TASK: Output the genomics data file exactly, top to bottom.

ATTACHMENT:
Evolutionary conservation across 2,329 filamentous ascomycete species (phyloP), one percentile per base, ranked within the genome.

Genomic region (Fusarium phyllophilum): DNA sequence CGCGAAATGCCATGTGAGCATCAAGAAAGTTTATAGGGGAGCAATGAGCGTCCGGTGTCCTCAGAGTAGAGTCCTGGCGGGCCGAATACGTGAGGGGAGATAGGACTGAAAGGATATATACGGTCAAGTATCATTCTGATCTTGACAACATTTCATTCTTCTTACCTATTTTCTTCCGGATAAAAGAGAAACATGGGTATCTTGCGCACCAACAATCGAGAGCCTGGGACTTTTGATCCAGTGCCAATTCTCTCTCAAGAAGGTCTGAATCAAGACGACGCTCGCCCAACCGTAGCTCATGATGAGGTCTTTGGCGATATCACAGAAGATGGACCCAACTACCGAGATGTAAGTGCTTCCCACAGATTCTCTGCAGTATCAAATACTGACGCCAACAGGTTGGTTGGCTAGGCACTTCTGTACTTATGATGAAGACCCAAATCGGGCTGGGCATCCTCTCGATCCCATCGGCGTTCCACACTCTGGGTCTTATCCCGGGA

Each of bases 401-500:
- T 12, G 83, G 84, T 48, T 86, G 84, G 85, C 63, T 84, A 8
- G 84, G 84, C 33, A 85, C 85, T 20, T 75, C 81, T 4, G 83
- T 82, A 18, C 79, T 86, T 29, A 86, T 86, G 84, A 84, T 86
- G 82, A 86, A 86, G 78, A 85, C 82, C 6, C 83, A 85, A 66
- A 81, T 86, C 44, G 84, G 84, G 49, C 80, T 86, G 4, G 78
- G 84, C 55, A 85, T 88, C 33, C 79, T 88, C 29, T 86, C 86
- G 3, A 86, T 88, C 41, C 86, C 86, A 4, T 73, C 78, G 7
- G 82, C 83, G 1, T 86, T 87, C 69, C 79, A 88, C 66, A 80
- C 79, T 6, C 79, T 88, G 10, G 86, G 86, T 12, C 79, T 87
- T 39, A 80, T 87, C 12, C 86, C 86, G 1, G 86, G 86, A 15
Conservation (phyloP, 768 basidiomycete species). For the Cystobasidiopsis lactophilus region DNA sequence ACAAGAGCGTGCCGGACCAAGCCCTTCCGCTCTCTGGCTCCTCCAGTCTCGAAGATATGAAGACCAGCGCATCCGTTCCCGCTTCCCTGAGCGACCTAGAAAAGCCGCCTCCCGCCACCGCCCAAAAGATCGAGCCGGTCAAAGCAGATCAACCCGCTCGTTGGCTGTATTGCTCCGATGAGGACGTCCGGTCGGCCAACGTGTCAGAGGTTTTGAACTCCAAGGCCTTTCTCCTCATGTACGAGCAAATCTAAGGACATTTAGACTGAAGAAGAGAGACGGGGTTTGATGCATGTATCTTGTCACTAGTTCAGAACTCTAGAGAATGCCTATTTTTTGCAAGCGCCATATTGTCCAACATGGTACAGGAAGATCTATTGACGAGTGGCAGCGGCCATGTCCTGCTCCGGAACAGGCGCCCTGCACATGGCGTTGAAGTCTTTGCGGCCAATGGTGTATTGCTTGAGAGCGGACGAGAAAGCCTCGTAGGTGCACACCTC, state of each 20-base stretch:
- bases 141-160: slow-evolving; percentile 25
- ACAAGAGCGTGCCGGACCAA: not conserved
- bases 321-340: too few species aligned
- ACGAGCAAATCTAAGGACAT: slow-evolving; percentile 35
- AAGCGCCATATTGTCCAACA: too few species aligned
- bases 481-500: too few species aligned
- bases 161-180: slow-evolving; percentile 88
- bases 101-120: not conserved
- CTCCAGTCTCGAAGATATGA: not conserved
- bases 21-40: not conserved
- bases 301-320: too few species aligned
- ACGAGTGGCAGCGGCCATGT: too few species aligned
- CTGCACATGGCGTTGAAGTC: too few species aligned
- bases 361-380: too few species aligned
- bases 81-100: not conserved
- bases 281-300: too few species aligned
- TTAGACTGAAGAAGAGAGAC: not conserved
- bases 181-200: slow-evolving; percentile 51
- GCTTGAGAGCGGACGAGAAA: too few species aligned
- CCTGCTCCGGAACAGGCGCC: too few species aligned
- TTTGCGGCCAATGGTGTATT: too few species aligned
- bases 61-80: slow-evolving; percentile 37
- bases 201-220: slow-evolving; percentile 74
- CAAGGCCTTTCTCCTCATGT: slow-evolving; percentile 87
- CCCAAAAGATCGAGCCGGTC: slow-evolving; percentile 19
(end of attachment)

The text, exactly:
Evolutionary conservation across 2,329 filamentous ascomycete species (phyloP), one percentile per base, ranked within the genome.

Genomic region (Fusarium phyllophilum): DNA sequence CGCGAAATGCCATGTGAGCATCAAGAAAGTTTATAGGGGAGCAATGAGCGTCCGGTGTCCTCAGAGTAGAGTCCTGGCGGGCCGAATACGTGAGGGGAGATAGGACTGAAAGGATATATACGGTCAAGTATCATTCTGATCTTGACAACATTTCATTCTTCTTACCTATTTTCTTCCGGATAAAAGAGAAACATGGGTATCTTGCGCACCAACAATCGAGAGCCTGGGACTTTTGATCCAGTGCCAATTCTCTCTCAAGAAGGTCTGAATCAAGACGACGCTCGCCCAACCGTAGCTCATGATGAGGTCTTTGGCGATATCACAGAAGATGGACCCAACTACCGAGATGTAAGTGCTTCCCACAGATTCTCTGCAGTATCAAATACTGACGCCAACAGGTTGGTTGGCTAGGCACTTCTGTACTTATGATGAAGACCCAAATCGGGCTGGGCATCCTCTCGATCCCATCGGCGTTCCACACTCTGGGTCTTATCCCGGGA

Each of bases 401-500:
- T 12, G 83, G 84, T 48, T 86, G 84, G 85, C 63, T 84, A 8
- G 84, G 84, C 33, A 85, C 85, T 20, T 75, C 81, T 4, G 83
- T 82, A 18, C 79, T 86, T 29, A 86, T 86, G 84, A 84, T 86
- G 82, A 86, A 86, G 78, A 85, C 82, C 6, C 83, A 85, A 66
- A 81, T 86, C 44, G 84, G 84, G 49, C 80, T 86, G 4, G 78
- G 84, C 55, A 85, T 88, C 33, C 79, T 88, C 29, T 86, C 86
- G 3, A 86, T 88, C 41, C 86, C 86, A 4, T 73, C 78, G 7
- G 82, C 83, G 1, T 86, T 87, C 69, C 79, A 88, C 66, A 80
- C 79, T 6, C 79, T 88, G 10, G 86, G 86, T 12, C 79, T 87
- T 39, A 80, T 87, C 12, C 86, C 86, G 1, G 86, G 86, A 15
Conservation (phyloP, 768 basidiomycete species). For the Cystobasidiopsis lactophilus region DNA sequence ACAAGAGCGTGCCGGACCAAGCCCTTCCGCTCTCTGGCTCCTCCAGTCTCGAAGATATGAAGACCAGCGCATCCGTTCCCGCTTCCCTGAGCGACCTAGAAAAGCCGCCTCCCGCCACCGCCCAAAAGATCGAGCCGGTCAAAGCAGATCAACCCGCTCGTTGGCTGTATTGCTCCGATGAGGACGTCCGGTCGGCCAACGTGTCAGAGGTTTTGAACTCCAAGGCCTTTCTCCTCATGTACGAGCAAATCTAAGGACATTTAGACTGAAGAAGAGAGACGGGGTTTGATGCATGTATCTTGTCACTAGTTCAGAACTCTAGAGAATGCCTATTTTTTGCAAGCGCCATATTGTCCAACATGGTACAGGAAGATCTATTGACGAGTGGCAGCGGCCATGTCCTGCTCCGGAACAGGCGCCCTGCACATGGCGTTGAAGTCTTTGCGGCCAATGGTGTATTGCTTGAGAGCGGACGAGAAAGCCTCGTAGGTGCACACCTC, state of each 20-base stretch:
- bases 141-160: slow-evolving; percentile 25
- ACAAGAGCGTGCCGGACCAA: not conserved
- bases 321-340: too few species aligned
- ACGAGCAAATCTAAGGACAT: slow-evolving; percentile 35
- AAGCGCCATATTGTCCAACA: too few species aligned
- bases 481-500: too few species aligned
- bases 161-180: slow-evolving; percentile 88
- bases 101-120: not conserved
- CTCCAGTCTCGAAGATATGA: not conserved
- bases 21-40: not conserved
- bases 301-320: too few species aligned
- ACGAGTGGCAGCGGCCATGT: too few species aligned
- CTGCACATGGCGTTGAAGTC: too few species aligned
- bases 361-380: too few species aligned
- bases 81-100: not conserved
- bases 281-300: too few species aligned
- TTAGACTGAAGAAGAGAGAC: not conserved
- bases 181-200: slow-evolving; percentile 51
- GCTTGAGAGCGGACGAGAAA: too few species aligned
- CCTGCTCCGGAACAGGCGCC: too few species aligned
- TTTGCGGCCAATGGTGTATT: too few species aligned
- bases 61-80: slow-evolving; percentile 37
- bases 201-220: slow-evolving; percentile 74
- CAAGGCCTTTCTCCTCATGT: slow-evolving; percentile 87
- CCCAAAAGATCGAGCCGGTC: slow-evolving; percentile 19